Admittedly, some of the things that Governor McDonnell did to get other state officials to do what he/Mr. Williams wanted, when taken on their own, might not seem like much beyond the extension of “political courtesies.” (An initial email to staff requesting a meeting with Mrs. McDonnell about running trials on Anatabloc at state universities would probably fall into this category.) But the actions of Governor McDonnell and his wife quickly escalated. The “product launch” event for Anatabloc hosted at the Governor’s mansion is an example. By itself, that might well fall into the “routine political courtesy” category. But as the Court of Appeals noted, Mrs. McDonnell explained to a staff member that one purpose of the event was to encourage state universities to do research on the product, and at the event itself, Governor McDonnell spoke to senior officials about this possibility. Though phrased (and characterized by Governor McDonnell’s lawyers) as merely “asking questions,” in context this certainly starts to seem like pressure. Again, if matters stopped there, it might be hard to find any sufficiently meaningful connection between what the Governor did and the “official act” (the funding of studies) that Mr. Williams was trying to purchase. But matters didn’t stop there. After the launch event, both Governor McDonnell and his wife repeatedly called and emailed the Governor’s Chief Counsel, telling him to “show support for” state university research on Anatabloc, to get in touch with Mr. Williams directly, and to get the state universities to respond to Star’s requests. In one of the most telling pieces of evidence that the Governor was in fact putting pressure on other state officials to take favorable action on Star’s behalf, his Chief Counsel at one point told Star’s lawyer: “I’ve been asked by the Governor to call and …. show support for this research, and I’m just – I just don’t think we should be doing it.” And if that’s not enough, in another email to the Chief Counsel, Mrs. McDonnell declared that her husband “wants to know why nothing has developed [with the state university] studies after Jonnie gave [us] $200,000…. [The Governor] wants to get this going[.]”
In addition, Governor McDonnell also pressured (but did not directly order) subordinates to include Anatabloc in the state employee health insurance plan. In this case, during a meeting with two senior officials to discuss this plan, Governor McDonnell showed these officials Anatabloc pills, said he thought they would be good for state employees, and asked them to meet with representatives from Star. If that’s not “pressuring others” to exercise state power in a particular way, I don’t know what is.
All this is laid out in the Court of Appeals’ opinion. Yet Governor McDonnell’s lawyers seem to have managed to persuade a surprisingly large number of people that Governor McDonnell did nothing out of the ordinary for Jonnie Williams. They claim: “Officials routinely arrange meetings for donors, take their calls, and politely listen to their ideas.” Yes, true, fine. But that’s not a fair or accurate characterization of the facts as found by the jury and upheld by the Court of Appeals as supported by sufficient evidence in the record. (Another line of defense is that because the hoped-for “official acts”–the studies and the inclusion of Anatabloc in the state health plan–never actually happened, there can’t have been a violation of the federal anti-bribery statutes. I think that’s legally incorrect, but I’ll put that issue aside for now.)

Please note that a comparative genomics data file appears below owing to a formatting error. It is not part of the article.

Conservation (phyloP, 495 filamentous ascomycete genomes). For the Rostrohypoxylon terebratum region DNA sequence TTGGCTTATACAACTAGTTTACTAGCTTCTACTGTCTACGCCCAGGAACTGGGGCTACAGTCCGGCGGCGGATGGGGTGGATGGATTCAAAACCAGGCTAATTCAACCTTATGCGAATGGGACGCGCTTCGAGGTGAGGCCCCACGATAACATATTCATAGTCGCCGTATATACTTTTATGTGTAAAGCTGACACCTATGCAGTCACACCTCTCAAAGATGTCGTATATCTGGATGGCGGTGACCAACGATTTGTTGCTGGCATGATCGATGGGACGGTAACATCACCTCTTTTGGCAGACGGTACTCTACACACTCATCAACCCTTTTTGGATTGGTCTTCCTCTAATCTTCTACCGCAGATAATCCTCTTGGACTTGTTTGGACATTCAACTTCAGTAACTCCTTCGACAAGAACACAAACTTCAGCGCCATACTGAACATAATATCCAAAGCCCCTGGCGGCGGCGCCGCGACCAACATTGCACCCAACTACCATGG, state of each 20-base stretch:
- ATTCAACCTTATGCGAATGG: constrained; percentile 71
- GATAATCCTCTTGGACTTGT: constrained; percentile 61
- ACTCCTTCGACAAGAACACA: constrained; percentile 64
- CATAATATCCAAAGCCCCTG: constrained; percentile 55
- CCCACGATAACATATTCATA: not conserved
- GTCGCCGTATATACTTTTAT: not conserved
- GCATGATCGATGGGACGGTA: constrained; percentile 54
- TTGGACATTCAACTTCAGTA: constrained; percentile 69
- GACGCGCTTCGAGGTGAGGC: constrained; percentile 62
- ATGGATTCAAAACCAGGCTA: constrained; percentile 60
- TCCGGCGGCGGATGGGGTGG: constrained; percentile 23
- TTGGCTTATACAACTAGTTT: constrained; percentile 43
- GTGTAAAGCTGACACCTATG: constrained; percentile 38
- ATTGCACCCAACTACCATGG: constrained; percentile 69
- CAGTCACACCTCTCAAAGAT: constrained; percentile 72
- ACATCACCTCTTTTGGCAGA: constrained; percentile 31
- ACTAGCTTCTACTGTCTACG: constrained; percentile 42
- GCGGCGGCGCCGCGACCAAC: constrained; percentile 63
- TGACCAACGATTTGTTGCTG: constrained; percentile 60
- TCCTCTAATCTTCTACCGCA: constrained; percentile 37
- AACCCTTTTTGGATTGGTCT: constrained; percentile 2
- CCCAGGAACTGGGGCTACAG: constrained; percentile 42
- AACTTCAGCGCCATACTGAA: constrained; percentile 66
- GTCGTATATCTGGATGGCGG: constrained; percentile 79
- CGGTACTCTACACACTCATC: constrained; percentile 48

It’s true that when the Supreme Court hears the case, the question before the Court (putting aside the constitutional issue) will be the adequacy of the instructions to the jury. I think those instructions were sufficient, though I acknowledge that there might be room for reasonable disagreement on this point. But really, all I want to do now is to make a plea—especially to those who, unlike me, think Governor McDonnell ought to win this appeal—to be much more forthcoming about the facts of the case. If you want to argue that the federal anti-bribery statutes do not cover an executive branch official who, as part of a quid pro quo, pressures his or her subordinates to take certain official action, so long as the official never makes an overt threat–then fine, make that argument, and we can have that legal debate. If you want to argue that the jury instructions were legally flawed, such that even though the evidence might have been adequate for a properly-instructed jury to convict, this legal error requires a new trial–then fine, again, that’s a legal debate worth having. But please, for the love of all that’s good and holy, stop saying that all Jonnie Williams purchased was “ingratiation and access,” and that Governor McDonnell never did anything for him other than hosting social events, arranging meetings, and listening to his point of view. That’s just not true. This case is not about whether it’s a crime for elected officials to reward campaign donors with “access.” The case is about whether it’s a crime for elected officials to take (the equivalent of) suitcases full of cash in exchange for pressuring (or, if you prefer, “encouraging”) their subordinates to take specific government actions.